Wholesale gas and electricity prices have hit ‘a five year low’ according to top analysts, but Ofgem claims energy companies are ‘overcharging in many cases.’
The Power Index, supplied by market information provider ICIS, showed the cost of energy tumbling to £36.76 per megawatt hour at the end of 2015. The causes were a mild winter and lower global commodity prices.
Pressure has been mounting on the Big Six – British Gas, SSE, E.on, EDF, Npower and Scottish Power – to cut their prices in line with falling costs. Ofgem, the energy regulator, says that both domestic gas and electricity supplies should be cheaper ‘for the vast majority of people.’
Chief executive Dermot Nolan said that wholesale energy costs – which make up nearly half of a domestic bill – have fallen by around a third in the last 12 to 18 months, yet prices had not fallen.
He said: “We really should be seeing bigger cuts than we have seen so far. Those on variable deals rather than fixed tariffs are failing to see much benefit from cheaper global energy.”
He claimed the energy firms were charging these consumers as much as they could because they were ‘not facing strong enough competitive challenges.’
Energy Secretary Amber Rudd wrote to the Big Six soon after her appointment to question how their prices were reflecting the changes in the wholesale market.
The energy companies replied that they were operating in a highly competitive market. British Gas cut its prices by 5% in August, but none of the other five followed suit.
Consumer champion Richard Lloyd, of Which?, said: “It’s extremely disappointing millions of us are still paying way over the odds for our energy. Consumers will rightly ask why their bills haven’t been cut dramatically when wholesale costs have dropped.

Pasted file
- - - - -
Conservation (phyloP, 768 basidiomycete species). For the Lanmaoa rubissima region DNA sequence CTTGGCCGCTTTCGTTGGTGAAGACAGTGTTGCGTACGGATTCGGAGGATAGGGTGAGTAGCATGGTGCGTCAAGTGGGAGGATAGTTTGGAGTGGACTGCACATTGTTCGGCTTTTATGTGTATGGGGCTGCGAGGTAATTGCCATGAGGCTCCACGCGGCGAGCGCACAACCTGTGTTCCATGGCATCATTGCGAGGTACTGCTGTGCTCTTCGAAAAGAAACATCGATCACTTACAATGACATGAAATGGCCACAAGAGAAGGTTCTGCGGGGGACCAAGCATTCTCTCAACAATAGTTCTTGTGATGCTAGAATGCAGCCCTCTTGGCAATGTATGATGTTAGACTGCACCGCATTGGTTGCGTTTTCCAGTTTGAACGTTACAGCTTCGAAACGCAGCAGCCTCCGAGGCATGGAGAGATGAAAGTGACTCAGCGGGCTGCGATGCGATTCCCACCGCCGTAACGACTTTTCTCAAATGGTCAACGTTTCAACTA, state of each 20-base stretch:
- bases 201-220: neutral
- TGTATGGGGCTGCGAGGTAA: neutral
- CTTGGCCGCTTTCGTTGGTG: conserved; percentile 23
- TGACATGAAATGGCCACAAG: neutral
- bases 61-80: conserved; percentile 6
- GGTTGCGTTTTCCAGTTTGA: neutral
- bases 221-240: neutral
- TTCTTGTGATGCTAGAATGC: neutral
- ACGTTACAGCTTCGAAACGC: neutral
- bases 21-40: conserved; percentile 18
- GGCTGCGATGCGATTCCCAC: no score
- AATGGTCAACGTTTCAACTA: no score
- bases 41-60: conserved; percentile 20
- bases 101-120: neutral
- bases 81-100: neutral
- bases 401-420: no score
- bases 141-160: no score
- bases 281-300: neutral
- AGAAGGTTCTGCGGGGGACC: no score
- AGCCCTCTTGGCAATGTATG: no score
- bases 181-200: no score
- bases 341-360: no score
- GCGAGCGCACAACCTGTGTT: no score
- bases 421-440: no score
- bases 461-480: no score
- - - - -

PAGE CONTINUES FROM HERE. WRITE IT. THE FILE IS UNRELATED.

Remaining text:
“The government needs to protect vulnerable customers from being ripped off and make people feel confident about switching supplier.”
The question of uncompetitive variable rates led Ofgem to refer the second to the Competition and Markets Authority (CMA). Their final recommendations are expected in a matter of weeks.
The energy companies insist they have cut prices in the intensely competitive area of fixed price deals, saying customers who switched supplier could save hundreds of pounds a year. However, Ofgem point out 70% of consumers remain on standard variable tariffs which have hardly changed at all.
Lawrence Slade, of the industry body Energy UK, said that though wholesale prices did make up a proportion of domestic bills there were other costs which were ‘outside of a supplier’s control.’
He added: “Some of these costs have increased over the last year, in one case by 20%.”
Two suppliers have now responded to the criticism by cutting their prices, but for gas only.
E.on are cutting gas prices by 5.1% from the beginning of February. SSE’s cut is slightly higher at 5.5%, but will only apply from the end of March.